An institution's reputation is at stake if a social media policy isn't in place, says Matt Speare, SVP of IT at M & T Bank, Buffalo, NY. The institution's reputation must be considered when employees engage on social networks, says Speare, who has put together a webinar entitled Social Networking: Is Your Institution Ready for the Risks?
"From a reputation standpoint, it is very typical for an individual to reference where they work on a social network site," Speare explains. Yet, this seemingly innocuous connection could tarnish the institution just by being associated with that employee's non-work activities. Speare gives the example of a mayor in an upstate New York township who posted nude photos of himself online. "On his Facebook page he said he was mayor of that township, so by association the township is tarnished," Speare says.
The reputational status is increased in financial institutions, "when we're dealing with customers in a trusted relationship," Speare says. Even in a reference where they work, employees should be told to adhere to the institution's guidelines.
The anonymity of the Internet is one attraction for many users. But while a person may think they're anonymous, whatever they post on the Internet exists forever, Speare says. "Think of previous versions of websites -- those are cached for infinity. So I'm always telling my employees, once it is out there, it is discoverable," he warns.
"I tell them 'Act as if your mother was looking over your shoulder,'" Speare says. If a mom would approve of what you've posted, he notes, then it's fairly safe.
M&T Bank recently added a portion in its training about the use of social media by employees. "Initially, when we didn't have a policy or training in place, there wasn't much we were able to tell employees," Speare says. "We failed to realize just how quickly the MySpace, Facebook, Twitter movements took off. But once we introduced the policy and training, it has been generally accepted by employees," he notes.
His advice, "Tell your employees the reason why you're implementing the social media policy, and they'll be willing to accept it."
Social Media Policy: Do's and Don'ts
M&T Bank's Speare offers some general guidelines and examples of communications that should not happen when employees are using social networks:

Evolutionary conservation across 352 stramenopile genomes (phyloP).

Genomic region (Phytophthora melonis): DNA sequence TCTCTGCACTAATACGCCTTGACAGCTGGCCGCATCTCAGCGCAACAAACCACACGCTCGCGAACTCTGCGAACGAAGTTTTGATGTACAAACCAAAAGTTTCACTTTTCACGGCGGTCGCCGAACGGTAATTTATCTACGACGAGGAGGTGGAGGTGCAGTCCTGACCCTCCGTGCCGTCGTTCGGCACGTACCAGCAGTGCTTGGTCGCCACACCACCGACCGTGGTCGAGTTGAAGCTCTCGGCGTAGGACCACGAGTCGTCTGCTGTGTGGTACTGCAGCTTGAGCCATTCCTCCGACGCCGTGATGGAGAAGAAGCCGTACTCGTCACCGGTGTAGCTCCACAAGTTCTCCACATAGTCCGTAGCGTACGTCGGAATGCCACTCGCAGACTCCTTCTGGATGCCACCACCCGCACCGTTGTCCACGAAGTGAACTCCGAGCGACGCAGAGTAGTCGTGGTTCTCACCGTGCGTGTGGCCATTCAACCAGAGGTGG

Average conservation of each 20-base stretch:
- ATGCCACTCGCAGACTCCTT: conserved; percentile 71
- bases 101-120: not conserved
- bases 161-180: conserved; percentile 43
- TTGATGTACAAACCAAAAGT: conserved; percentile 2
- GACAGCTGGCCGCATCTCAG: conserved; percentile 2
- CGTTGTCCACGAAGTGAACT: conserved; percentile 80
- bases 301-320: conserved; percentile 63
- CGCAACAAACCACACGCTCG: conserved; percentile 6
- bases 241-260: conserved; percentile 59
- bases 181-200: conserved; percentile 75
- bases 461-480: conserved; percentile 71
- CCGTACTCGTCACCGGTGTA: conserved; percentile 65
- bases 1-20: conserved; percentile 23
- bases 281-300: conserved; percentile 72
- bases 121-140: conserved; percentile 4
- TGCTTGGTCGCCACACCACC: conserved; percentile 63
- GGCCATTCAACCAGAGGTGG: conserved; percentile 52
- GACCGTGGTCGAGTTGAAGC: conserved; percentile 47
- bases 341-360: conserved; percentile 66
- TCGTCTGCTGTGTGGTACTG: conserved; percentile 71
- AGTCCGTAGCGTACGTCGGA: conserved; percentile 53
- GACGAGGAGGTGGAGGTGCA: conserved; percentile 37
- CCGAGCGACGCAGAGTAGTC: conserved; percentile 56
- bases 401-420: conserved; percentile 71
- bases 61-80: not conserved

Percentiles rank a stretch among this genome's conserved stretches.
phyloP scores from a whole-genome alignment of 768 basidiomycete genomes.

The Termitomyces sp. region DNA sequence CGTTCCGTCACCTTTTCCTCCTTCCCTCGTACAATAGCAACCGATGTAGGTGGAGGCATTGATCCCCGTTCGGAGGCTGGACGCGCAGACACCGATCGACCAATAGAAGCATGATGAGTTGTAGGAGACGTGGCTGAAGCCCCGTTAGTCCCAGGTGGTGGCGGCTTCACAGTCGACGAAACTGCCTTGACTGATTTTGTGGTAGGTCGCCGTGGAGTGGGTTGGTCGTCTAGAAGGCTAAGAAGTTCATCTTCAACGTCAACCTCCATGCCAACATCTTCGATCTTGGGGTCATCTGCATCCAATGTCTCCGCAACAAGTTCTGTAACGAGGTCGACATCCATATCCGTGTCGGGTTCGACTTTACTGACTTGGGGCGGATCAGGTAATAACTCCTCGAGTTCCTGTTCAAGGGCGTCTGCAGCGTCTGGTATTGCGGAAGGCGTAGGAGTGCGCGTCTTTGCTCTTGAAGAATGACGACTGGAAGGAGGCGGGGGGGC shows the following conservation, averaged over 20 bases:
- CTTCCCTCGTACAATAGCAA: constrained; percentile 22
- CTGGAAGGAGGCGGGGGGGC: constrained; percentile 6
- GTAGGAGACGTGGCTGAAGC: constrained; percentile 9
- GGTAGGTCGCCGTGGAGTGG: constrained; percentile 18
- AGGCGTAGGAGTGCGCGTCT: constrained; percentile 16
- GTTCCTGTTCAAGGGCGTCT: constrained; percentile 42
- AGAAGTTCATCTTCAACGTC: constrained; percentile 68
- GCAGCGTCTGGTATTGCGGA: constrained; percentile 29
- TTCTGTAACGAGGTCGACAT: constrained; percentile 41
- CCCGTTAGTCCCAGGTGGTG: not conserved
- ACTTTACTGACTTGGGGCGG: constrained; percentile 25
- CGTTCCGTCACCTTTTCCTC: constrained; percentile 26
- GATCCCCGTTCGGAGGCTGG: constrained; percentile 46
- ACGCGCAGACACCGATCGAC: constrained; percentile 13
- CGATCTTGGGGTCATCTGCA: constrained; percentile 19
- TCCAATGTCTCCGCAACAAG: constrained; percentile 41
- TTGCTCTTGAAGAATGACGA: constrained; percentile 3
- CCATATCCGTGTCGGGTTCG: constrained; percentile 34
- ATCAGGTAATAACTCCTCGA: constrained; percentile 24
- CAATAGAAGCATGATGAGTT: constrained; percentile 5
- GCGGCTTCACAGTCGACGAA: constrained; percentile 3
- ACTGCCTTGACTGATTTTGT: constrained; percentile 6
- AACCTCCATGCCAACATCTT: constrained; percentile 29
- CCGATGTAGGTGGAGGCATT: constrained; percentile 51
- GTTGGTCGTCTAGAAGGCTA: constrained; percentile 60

- Assume at all times that you are representing the institution when engaging in any form of social networking. "If you wouldn't say it on the air or have a reporter write it in a column, don't tweet it, post it on Facebook or post it on any public web page," Speare says.
- Exercise discretion, thoughtfulness and respect for colleagues, business associates, customers and partners.
- Don't discuss internal policies or operations issues in any manner that could reflect poorly on the institution.
- Don't engage in public criticism or disparagement of the institution's employees, customers, partners, suppliers or competitors.
- Confidential or proprietary company information or similar information of third parties who have shared such information with the institution shouldn't be shared on any social networking site.
Social Media Is 'No-Brainer'
If an institution has developed an employee policy on social networks, the next step is to decide when to establish a presence on social network sites, says Navy Federal's Sadler. "Folks are talking about you in social media, whether you're in it or not," she says. "From a business perspective, and at least among our members, it's important to be part of the conversation."
Using social media to connect with customers is a no-brainer, according to Speare. The case for making the move into social media is just like the crossroads many institutions faced when it came to web banking.
"If you weren't on web banking, you were listed as missing in action," Speare says. "By 2013, if you haven't started [leveraging social media], you will be irrelevant."